My PhD is an EPSRC industrial CASE studentship partially funded by Proctor & Gamble, so the majority of the work cannot be discussed. In general I specialise in finding spectroscopy based solutions for novel problems. This involves building unique instrumentation, applying rigorous data analysis techniques and ultimately writing machine learning models to provide quantitative results. I also carrying out routine photo-luminescence measurements as well as specialised time resolved and quantum yield experiments.
Building specialised instrumentation is a major part of my research and I particularly enjoy applying my electronics engineering and programming skills. The example shown above is an ultra-low optical power UV-SWIR diffuse reflectance spectrometer I have worked on. The design is a speciality in our group as It also packs into a suitcase and is currently traveling the country in order to examine priceless historical artifacts.
Colour science is usually overlooked by the general public, however, it is a cornerstone to many industries. Human colour vision is not as consistent as most people imagine, for example the four compounds shown above are identical but appear wildly different colours under different light sources (top and bottom). Using a combination of techniques we can describe why this occurs, as well as accurately predict the colour of such objects under any lighting conditions.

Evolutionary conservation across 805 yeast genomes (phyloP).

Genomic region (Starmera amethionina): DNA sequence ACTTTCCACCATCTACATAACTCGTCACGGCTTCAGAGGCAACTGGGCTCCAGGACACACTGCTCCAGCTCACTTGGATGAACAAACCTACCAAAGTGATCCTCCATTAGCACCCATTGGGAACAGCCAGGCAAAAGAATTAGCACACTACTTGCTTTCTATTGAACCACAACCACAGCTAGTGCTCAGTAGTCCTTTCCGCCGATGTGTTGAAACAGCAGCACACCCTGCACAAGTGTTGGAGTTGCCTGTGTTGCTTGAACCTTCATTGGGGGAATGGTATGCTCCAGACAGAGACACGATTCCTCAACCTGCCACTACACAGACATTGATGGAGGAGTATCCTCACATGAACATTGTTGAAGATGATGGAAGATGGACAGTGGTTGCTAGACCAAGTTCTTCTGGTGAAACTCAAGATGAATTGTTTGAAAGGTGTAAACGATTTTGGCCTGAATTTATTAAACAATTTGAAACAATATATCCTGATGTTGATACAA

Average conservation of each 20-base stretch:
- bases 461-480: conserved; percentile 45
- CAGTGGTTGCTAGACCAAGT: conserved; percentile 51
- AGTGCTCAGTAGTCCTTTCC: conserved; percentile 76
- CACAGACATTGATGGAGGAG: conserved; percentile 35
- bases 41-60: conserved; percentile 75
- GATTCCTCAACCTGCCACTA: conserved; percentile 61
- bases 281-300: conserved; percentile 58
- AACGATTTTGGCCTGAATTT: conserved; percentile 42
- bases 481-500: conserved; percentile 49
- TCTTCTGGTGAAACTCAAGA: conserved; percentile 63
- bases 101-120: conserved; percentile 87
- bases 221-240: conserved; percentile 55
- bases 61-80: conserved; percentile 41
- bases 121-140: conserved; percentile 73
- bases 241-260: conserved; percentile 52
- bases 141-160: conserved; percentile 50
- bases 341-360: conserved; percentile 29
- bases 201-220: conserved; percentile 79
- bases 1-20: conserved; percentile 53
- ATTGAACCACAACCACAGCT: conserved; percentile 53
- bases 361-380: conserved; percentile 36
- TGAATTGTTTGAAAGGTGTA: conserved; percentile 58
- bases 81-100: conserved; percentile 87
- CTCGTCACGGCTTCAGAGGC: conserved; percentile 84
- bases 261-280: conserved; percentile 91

Silicon electronics are reaching their physical size limits and a new basis is required. One contender is the possibility of fabricating electronic components out of individual molecules. This requires an understanding of charge transport through single molecules, therefore during my masters project I synthesised and characterised a series of compounds designed to test the idea of having multiple conductance pathways through a single molecule.
Analysis of heritage objects
Spectroscopy is a fantastic tool for studying objects which cannot be sampled and there is a lot to learn from the materials used in ancient times. As such we have built up an array of portable spectroscopy techniques to study invaluable historical artifacts. In the example above, Paul Davis (summer student in the Beeby group) and I are using hyper spectral imaging to see underneath the black coating on the outer coffin lid of Ankhesenaset, which can be seen on display at the Liverpool museum.
Outside of the lab I like to get involved in inspiring the next generation with some amazing spectroscopy demonstrations. Above you can see the Pal group and myself showing "invisible light" at the 2018 celebrate science festival in Durham.